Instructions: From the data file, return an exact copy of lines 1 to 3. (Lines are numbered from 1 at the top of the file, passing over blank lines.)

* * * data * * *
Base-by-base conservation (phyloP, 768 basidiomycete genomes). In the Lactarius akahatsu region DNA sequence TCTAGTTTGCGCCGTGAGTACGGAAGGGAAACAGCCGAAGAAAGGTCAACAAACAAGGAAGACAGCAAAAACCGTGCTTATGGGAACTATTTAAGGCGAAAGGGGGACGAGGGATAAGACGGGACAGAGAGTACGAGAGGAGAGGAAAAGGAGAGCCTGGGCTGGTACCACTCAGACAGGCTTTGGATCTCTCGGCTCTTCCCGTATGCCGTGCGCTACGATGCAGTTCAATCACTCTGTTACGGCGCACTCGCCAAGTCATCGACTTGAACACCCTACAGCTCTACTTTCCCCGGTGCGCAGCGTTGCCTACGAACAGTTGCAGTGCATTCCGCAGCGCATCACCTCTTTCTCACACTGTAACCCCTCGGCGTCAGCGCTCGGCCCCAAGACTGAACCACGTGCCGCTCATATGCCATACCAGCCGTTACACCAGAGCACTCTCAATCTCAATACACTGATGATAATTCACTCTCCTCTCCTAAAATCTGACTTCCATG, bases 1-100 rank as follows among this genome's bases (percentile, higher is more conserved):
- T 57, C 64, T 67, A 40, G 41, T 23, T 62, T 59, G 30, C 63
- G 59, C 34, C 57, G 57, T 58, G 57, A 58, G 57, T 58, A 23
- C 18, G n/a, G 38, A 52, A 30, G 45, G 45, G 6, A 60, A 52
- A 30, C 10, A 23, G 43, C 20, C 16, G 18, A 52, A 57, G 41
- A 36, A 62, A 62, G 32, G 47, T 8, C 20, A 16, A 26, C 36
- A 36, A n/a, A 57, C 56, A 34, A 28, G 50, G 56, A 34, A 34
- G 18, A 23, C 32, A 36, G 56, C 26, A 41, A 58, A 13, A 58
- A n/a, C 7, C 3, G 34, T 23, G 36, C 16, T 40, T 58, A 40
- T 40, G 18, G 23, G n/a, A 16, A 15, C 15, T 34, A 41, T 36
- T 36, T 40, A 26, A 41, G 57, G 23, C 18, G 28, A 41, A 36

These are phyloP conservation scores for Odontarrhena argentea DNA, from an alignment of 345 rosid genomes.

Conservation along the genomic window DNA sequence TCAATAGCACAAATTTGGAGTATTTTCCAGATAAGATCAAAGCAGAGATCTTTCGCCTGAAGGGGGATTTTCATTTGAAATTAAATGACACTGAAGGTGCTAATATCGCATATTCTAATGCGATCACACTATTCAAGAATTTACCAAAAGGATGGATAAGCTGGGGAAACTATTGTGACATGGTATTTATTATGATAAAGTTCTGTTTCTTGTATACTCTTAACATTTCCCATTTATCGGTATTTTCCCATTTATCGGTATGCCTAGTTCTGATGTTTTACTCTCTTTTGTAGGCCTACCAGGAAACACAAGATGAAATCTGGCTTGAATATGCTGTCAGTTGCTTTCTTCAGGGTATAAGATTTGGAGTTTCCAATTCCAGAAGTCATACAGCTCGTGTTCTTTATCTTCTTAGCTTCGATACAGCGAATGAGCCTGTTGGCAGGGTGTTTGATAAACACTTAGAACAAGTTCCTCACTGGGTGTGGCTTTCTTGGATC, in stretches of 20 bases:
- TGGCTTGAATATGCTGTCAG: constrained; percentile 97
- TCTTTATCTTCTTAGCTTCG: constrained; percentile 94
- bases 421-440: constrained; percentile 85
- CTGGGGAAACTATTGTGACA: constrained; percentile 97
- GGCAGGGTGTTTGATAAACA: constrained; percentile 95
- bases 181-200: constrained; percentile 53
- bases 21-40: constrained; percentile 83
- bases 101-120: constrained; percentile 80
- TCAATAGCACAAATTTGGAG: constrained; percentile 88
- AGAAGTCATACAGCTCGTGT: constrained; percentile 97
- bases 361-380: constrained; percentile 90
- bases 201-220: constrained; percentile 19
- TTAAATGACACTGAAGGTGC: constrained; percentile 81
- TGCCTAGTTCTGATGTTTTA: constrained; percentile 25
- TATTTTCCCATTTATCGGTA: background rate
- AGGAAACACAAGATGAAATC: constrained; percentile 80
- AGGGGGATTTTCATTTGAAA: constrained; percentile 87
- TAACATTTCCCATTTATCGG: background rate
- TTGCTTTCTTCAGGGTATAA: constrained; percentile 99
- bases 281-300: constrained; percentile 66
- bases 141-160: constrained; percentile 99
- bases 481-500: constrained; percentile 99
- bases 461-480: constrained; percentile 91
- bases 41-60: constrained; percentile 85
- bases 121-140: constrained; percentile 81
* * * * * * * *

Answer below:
Base-by-base conservation (phyloP, 768 basidiomycete genomes). In the Lactarius akahatsu region DNA sequence TCTAGTTTGCGCCGTGAGTACGGAAGGGAAACAGCCGAAGAAAGGTCAACAAACAAGGAAGACAGCAAAAACCGTGCTTATGGGAACTATTTAAGGCGAAAGGGGGACGAGGGATAAGACGGGACAGAGAGTACGAGAGGAGAGGAAAAGGAGAGCCTGGGCTGGTACCACTCAGACAGGCTTTGGATCTCTCGGCTCTTCCCGTATGCCGTGCGCTACGATGCAGTTCAATCACTCTGTTACGGCGCACTCGCCAAGTCATCGACTTGAACACCCTACAGCTCTACTTTCCCCGGTGCGCAGCGTTGCCTACGAACAGTTGCAGTGCATTCCGCAGCGCATCACCTCTTTCTCACACTGTAACCCCTCGGCGTCAGCGCTCGGCCCCAAGACTGAACCACGTGCCGCTCATATGCCATACCAGCCGTTACACCAGAGCACTCTCAATCTCAATACACTGATGATAATTCACTCTCCTCTCCTAAAATCTGACTTCCATG, bases 1-100 rank as follows among this genome's bases (percentile, higher is more conserved):
- T 57, C 64, T 67, A 40, G 41, T 23, T 62, T 59, G 30, C 63
- G 59, C 34, C 57, G 57, T 58, G 57, A 58, G 57, T 58, A 23